Currently, the movie Frozen 2 has begun. Do you know that the film, and the prequel, apparently took a Norwegian background as inspiration? Let’s look at the connection of Frozen with Norway.

Frozen is one of Disney’s most successful animated films. The film released in 2013 reached the box office with a total revenue of USD 1.276 billion. Not enough with the success of the first film, Disney released the sequel to this film, titled Frozen 2.

The film Frozen has the root of the story of the snow queen fairy tale by Hans Christian Andersen. Well, the writer from Denmark uses Norway as the inspiration for the story. Andersen is so close to Norwegian culture because this country was once a Danish colony in 1380 to 1814.

Norway, Become a Country that Inspires Frozen 2

The selection of Norway as a Frozen inspiration can be seen from the geographical and views of Arandelle, the country led by Elsa. According to Frozen art director, Michael Giaimo, Arandelle is a fusion of Trondheim, Bergen, villages in the fairytale Balestrand, and Oslo in Norway.

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The architecture of the buildings in Frozen also bears a striking resemblance to the original buildings in Norway such as Akershus Fortress Castle, Stiftsgarden Palace, to the Church of Sts. Olaf In addition, Frozen fans also often equate the Kingdom of Arandelle with the City of Arendal in Southern Norway.

The film also pays close attention to detail by placing Rosemaling, namely decorative paintings on buildings, sofas, cutlery, and clothing. Rosemaling is an art from the Sami Tribe, a native of Finno-Ugrik who lives in the Arctic Sapmi region. Now the part includes Norway, Sweden, Finland and the Kola Peninsula in Russia. Rosemaling usually found in the clothing of the Sami.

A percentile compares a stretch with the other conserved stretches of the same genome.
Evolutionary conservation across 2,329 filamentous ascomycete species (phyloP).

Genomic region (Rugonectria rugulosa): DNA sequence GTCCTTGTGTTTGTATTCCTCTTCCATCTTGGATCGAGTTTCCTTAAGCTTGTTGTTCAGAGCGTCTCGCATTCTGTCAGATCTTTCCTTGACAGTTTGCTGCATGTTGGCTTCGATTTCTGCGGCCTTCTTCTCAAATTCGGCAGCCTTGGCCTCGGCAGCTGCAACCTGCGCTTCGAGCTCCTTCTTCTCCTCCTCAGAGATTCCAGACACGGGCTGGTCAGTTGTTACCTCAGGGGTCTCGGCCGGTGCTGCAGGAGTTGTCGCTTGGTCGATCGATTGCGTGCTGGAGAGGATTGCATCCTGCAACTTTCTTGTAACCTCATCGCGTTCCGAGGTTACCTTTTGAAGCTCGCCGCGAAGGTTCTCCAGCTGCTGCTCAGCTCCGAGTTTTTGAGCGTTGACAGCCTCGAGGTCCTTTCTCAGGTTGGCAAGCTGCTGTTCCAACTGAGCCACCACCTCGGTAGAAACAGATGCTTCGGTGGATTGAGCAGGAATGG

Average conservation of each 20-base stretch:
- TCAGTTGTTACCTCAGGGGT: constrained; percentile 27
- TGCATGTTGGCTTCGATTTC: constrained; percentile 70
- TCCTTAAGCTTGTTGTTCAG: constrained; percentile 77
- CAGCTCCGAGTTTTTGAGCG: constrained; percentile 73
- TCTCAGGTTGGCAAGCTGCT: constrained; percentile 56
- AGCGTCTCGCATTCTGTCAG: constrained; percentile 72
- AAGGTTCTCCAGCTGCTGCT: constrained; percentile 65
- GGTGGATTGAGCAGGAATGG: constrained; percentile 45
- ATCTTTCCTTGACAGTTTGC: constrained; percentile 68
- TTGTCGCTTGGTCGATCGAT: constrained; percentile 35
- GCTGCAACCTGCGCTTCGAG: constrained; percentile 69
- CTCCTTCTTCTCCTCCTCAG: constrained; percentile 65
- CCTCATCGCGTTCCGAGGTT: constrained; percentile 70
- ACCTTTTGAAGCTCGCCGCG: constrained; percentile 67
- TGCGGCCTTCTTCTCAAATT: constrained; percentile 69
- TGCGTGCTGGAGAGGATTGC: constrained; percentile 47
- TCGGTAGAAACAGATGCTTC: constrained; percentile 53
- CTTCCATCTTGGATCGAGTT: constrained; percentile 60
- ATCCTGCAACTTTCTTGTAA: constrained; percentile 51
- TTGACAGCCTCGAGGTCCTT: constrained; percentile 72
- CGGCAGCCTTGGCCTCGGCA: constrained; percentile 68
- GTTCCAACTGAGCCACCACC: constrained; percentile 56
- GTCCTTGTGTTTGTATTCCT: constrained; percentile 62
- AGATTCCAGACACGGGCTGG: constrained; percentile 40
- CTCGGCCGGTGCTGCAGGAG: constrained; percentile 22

Another uniqueness of this film is the dress worn by Elsa, Anna, and Arandelle women who were inspired by traditional Norwegian clothing. This outfit is called Bunad. One of the places where we can see this clothing collection is at the Norsk Folk museum.

In terms of language, especially the language when pastors speak in this film is also an ancient Norwegian language or called Norwegian Viking. This language can be found in books written using rune letters. The uniqueness of rune letters is that they do not have curved letters. At that time, Norwegians only wrote on stone and wood, so it was challenging to write curved letters.

The frozen movie also adapted Norwegian mythology about trolls. Unlike the Norwegian version where trolls described as being scary and feared, trolls in Frozen described as being cheerful and friendly. They can also turn into stone in this film.

Those are some things from Norway that inspired the making of Frozen movie.

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